Based in the village of Viana, on the northern edge of the Rioja DOCa, Bodegas Ondarre is a project of passion that pioneered the true understanding of the specificity of the apppelation’s sub-regions and varieties. Founded in 1985 by the team behind Bodegas Olarra, the winery was built upon the joint experience of its leading professionals, eager to embrace a new creative and research challenge. Drawn to the unique setting of the land around Viana, where Ondarre remains the only producer, the team led by chief winemaker Javier Martínez de Salinas, embarked on a journey of exploration, learning and passionate hard work.
At the time of Ondarre’s foundation, the DOCa regulations did not allow for wine to be labelled with specific geographical mentions; the wines of Rioja were style- rather than terroir-driven. Ondarre played an important role in challenging such a mindset, contributing to a change in attitude that was eventually reflected in revisions to the local wine law, approved in 2017 and immediately embraced by Ondarre in the subsequent development of its range. In the intervening period, the hard, jeweller’s work of the team at Ondarre remained one of silent and relentless dedication, not fully reflected on the labels, but expressed in the quality and character of each wine.
When such dedication was finally vindicated, the wines could finally be appreciated for what they are: ‘vinos de testigo’ (witness wines), as Salinas calls them, that capture a moment in time and speak of the historical vines they hail from. ‘We work to fight the standardisation of Rioja,’ he says. ‘Our focus is the vineyard, and every day we go out to the field to understand each plot and vine better and better.’ This intense, prospective labour involves a ‘dissection of terroir’ that includes soil and clonal analysis, helping to define the true nature of each vineyard and variety.
The work done at Ondarre is now widely recognised by journalists, critics and, not least, the jury at the Decanter World Wine Awards (DWWA). Two vintages of Mayor de Ondarre - 2016 and 2017 - were awarded a whopping 97 points at, respectively, the DWWA 2021 and 2022, an unprecedented high score for a Rioja DOCa wine on consecutive releases.
The growth of the project has been one of constant and humble evolution, adapting to and learning from the reality of the vineyards - a modest approach that defers to the requirements of each plot and vintage rather than imposing winemaking formulas or pre-assigned briefs. The fine-tuning of viticultural and oenological practices is best seen in the character of the two single-vineyard and single-varietal wines, Varietal de Ondarre Graciano and Mazuelo. Continuous quest for purity has also led to changes in the use of oak in Valdebaron Tinto, allowing the subtle aromas of Mazuelo to speak for themselves and play the main role in building the wine’s framework. ‘We have order to facilitate a purer, more vibrant expression of the fruit,’ says Salinas. He highlights a lighter-handed approach that includes ‘longer fermenations with slower, gentler extractions’ and a ‘granular separation of fruit from each plot’.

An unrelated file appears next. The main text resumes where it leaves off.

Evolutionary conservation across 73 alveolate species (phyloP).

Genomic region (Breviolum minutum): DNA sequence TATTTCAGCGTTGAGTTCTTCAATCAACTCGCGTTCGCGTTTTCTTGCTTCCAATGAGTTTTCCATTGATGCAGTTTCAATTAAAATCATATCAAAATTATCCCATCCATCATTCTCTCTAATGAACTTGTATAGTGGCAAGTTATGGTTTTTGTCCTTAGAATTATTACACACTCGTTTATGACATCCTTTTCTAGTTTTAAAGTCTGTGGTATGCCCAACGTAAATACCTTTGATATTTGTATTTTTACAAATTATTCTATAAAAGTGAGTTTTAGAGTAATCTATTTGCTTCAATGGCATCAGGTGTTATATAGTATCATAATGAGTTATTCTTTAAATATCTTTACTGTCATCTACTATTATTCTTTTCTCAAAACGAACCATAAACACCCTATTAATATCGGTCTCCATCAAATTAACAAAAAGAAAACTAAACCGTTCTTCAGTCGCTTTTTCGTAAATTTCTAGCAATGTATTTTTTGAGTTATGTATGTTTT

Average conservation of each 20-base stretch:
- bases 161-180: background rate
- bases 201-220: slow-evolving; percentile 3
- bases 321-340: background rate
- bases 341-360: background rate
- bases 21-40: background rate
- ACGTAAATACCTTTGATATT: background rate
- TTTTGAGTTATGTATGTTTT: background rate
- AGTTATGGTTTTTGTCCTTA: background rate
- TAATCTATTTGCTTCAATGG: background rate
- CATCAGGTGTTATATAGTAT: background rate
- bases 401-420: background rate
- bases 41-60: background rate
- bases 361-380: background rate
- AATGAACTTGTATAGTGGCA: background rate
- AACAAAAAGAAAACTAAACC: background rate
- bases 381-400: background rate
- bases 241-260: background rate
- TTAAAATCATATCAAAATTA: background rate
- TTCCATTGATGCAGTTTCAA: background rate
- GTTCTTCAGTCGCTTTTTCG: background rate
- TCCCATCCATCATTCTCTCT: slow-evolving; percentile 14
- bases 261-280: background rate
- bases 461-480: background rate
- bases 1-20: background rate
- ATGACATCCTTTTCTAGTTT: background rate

If today Rioja is championing the uniqueness of its many micro-terroirs and the singularity of its viticultural heritage - seen in the wide patrimony of old vines - this would not have been possible without the pioneering efforts of producers like Bodegas Ondarre. This brave spirit remains at the core of Ondarre’s philosophy, as seen in the launch, in 2021, of the first ever single- vineyard single-varietal Mazuelo, La Escaleruela, awarded Viñedo Singular status by the DOCa Rioja official tasting panel. 2021 also saw the release of Ondarre Primeur, the inaugural organic label from Ondarre, marking an ongoing effort to identify and convert all the plots suitable for organic viticulture.
Aware of the viticultural challenges posed by climate change and drought, the team at Ondarre is committed to an ongoing review of the best viticultural standards, working ‘towards a more even and balanced development of the fruit,’ explains Salinas. ‘My challenge and goal for the future is to have a better knowledge of the fruit from each vine.’
Even if this research and expertise are based on a profound theoretical and technical foundation, they are also a matter of intuition and accumulated experience. ‘Al final, es trabajo de brujo’ (at the end of the day it is a wizard’s work), sums up Salinas. It is this dimension of magic and wonder that leaves space for the surprises delivered by specific vineyards on certain vintages, materialised in a range named Los Otros (The Others) which includes wines defined by the idiosyncrasy of a specific terroir and harvest.
May wonder and craftsmanship always inspire those who drink, as those who make, the wines of Bodegas Ondarre.
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Translated by ICY
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